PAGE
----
The novel research, carried out on a small number of non-human primates, could bolster efforts to develop more potent therapies against one of the world's leading killers. The study, published in the November 11, 2011 issue of PLoS ONE, was led by senior author Vern Schramm, Ph.D., professor and Ruth Merns Chair in Biochemistry at Einstein.
Malaria is a mosquito-borne disease caused by single-celled parasites belonging to the Plasmodium genus. The U.S. Centers for Disease Control and Prevention estimated that in 2008 (the latest year for which figures are available) between 190 million and 311 million cases of malaria occurred worldwide and between 708,000 and 1.003 million people died, most of them young children in sub-Saharan Africa. Plasmodium falciparum, the malaria species most likely to cause severe infections and death, is very common in many countries in Africa south of the Sahara desert.
The Einstein researchers exploited what is arguably P. falciparum's Achilles' heel: it can't synthesize purines, vital building blocks for making DNA. Instead, the parasite must make purines indirectly, by using an enzyme called purine nucleoside phosphorylase (PNP) to make a purine precursor called hypoxanthine. By inhibiting PNP, the drug BCX4945 kills the parasites by starving them of the purines they need to survive.
After BCX4945 showed potency against laboratory cultures of P. falciparum, owl monkeys were chosen as the non-human primate model for further testing of the drug. Three animals were infected with a strain of P. falciparum that is consistently lethal without antimalarial therapy. Orally administering BCX4945 twice a day for seven days cleared the infections from all the animals between the fourth and seventh day of treatment. The monkeys remained parasite-negative for up to nine days post-treatment. Parasitic infection eventually returned in all three monkeys after treatment ended, although a lower rate of parasitic growth was observed. No signs of toxicity were observed during the study period (30 days after the first dose).
BCX4945 belongs to a class of drugs known as transition state analogs that Dr. Schramm has been developing since 1994. Transition states form in every chemical change and whenever an enzyme does its job of converting one chemical (the substrate) into another (the product). The fleeting transition-state molecule is neither substrate nor product, but something in between—a ghostly intermediate to which the enzyme clings for just one billionth of a millionth of a second.
After figuring out the brief-lived transition-state structure for a particular enzyme, Dr. Schramm is able to design transition-state analogs to knock that enzyme out of action. The analogs closely resemble the actual transition-state structure but with one big difference: they powerfully inhibit the enzyme by binding to it and not letting go.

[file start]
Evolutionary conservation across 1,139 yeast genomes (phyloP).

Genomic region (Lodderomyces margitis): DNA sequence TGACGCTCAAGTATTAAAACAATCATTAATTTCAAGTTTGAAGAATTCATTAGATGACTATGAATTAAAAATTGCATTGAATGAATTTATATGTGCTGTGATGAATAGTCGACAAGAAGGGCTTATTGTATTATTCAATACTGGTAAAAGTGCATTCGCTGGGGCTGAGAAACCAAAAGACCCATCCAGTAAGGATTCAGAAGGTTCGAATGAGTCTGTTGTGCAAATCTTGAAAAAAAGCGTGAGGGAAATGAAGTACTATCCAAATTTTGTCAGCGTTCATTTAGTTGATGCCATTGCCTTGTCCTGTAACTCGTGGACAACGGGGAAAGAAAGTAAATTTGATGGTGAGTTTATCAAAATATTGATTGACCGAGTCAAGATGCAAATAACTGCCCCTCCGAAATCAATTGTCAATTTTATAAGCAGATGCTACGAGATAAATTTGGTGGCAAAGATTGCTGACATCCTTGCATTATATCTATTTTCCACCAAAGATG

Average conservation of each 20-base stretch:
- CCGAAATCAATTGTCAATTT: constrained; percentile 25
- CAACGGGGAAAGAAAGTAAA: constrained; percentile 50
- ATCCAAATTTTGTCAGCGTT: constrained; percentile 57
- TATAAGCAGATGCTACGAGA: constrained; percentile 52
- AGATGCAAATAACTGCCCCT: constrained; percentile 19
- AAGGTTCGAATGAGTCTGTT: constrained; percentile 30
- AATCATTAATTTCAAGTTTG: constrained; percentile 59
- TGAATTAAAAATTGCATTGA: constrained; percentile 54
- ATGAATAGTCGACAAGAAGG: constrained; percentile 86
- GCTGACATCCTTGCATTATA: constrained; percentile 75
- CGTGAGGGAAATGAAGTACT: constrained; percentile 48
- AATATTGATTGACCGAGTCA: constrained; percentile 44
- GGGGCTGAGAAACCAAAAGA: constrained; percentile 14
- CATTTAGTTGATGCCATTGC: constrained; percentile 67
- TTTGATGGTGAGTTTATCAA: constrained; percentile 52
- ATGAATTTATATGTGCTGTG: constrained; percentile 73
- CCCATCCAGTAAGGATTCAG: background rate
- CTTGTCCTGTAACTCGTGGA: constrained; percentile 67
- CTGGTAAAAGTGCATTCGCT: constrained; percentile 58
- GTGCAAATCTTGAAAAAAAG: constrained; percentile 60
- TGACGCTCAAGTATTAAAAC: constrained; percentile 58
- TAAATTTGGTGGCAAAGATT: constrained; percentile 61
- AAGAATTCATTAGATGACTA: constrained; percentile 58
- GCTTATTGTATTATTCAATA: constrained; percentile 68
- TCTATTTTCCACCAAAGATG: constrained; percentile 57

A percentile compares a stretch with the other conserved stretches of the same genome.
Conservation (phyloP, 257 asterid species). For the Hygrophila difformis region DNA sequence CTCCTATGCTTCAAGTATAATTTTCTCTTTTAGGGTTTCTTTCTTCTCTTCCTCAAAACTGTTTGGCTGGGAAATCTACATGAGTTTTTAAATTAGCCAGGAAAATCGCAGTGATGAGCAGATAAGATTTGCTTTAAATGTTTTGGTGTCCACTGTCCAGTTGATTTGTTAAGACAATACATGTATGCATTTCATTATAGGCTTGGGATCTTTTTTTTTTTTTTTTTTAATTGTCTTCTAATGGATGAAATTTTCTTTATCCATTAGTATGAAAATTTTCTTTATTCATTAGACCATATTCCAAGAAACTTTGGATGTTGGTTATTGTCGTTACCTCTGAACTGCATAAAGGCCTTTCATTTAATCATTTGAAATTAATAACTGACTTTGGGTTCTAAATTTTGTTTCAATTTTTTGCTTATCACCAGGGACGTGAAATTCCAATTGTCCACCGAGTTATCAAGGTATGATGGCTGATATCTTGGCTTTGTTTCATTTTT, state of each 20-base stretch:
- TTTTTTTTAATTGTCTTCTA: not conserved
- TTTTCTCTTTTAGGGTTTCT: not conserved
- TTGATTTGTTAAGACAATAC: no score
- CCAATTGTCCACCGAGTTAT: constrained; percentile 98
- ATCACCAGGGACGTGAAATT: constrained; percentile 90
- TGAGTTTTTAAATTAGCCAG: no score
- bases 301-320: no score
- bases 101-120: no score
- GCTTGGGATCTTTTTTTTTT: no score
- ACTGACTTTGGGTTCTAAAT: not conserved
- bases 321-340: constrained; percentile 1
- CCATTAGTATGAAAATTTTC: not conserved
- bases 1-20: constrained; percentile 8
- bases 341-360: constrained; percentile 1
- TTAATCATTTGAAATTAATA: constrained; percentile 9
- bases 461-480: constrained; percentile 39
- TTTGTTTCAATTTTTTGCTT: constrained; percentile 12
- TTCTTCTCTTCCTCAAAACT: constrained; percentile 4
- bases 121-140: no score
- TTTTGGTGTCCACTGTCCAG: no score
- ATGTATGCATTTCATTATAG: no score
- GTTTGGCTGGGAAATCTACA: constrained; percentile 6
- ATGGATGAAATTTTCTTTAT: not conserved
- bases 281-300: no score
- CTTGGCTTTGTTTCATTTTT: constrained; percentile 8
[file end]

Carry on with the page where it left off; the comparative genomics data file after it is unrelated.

The transition-state analog BCX4945 was chosen for this study because of its high affinity for both P. falciparum PNP and human PNP (which the parasite obtains from the red blood cells it infects). Since PNP is abundant in mammalian red blood cells and those cells are constantly replaced, BCX4945 is toxic only to the parasite and not its mammalian hosts. (Two of Dr. Schramm's other PNP inhibitors—one for T-cell cancers, the other for gout—are being evaluated in clinical trials.)
"Inhibiting PNP differs from all other current approaches for treating malaria," said Dr. Schramm. "For that reason, BCX4945 fits well with the current World Health Organization protocols for malaria treatment, which call for using combination-therapy approaches against the disease."
The paper is titled "Plasmodium falciparum Parasites Are Killed by a Transition State Analogue of Purine Nucleoside Phosphorylase in a Primate Animal Model." Other Einstein researchers involved in the study were Steven Almo, Ph.D., lead author Maria Cassera, Ph.D. (now at Virginia Polytechnic Institute and State University), Keith Hazleton, M.D./Ph.D. candidate, Emilio Merino (now at Virginia Polytechnic Institute and State University), Meng-Chiao Ho, Ph.D., (now at Academia Sinica), Andrew Murkin, Ph.D., (now at SUNY Buffalo), and Jemy Gutierrez, Ph.D., (now at Pfizer). This research was supported primarily by the National Institute of Allergy and Infectious Disease, part of the National Institutes of Health, and early aspects of the study were funded by Medicines for Malaria.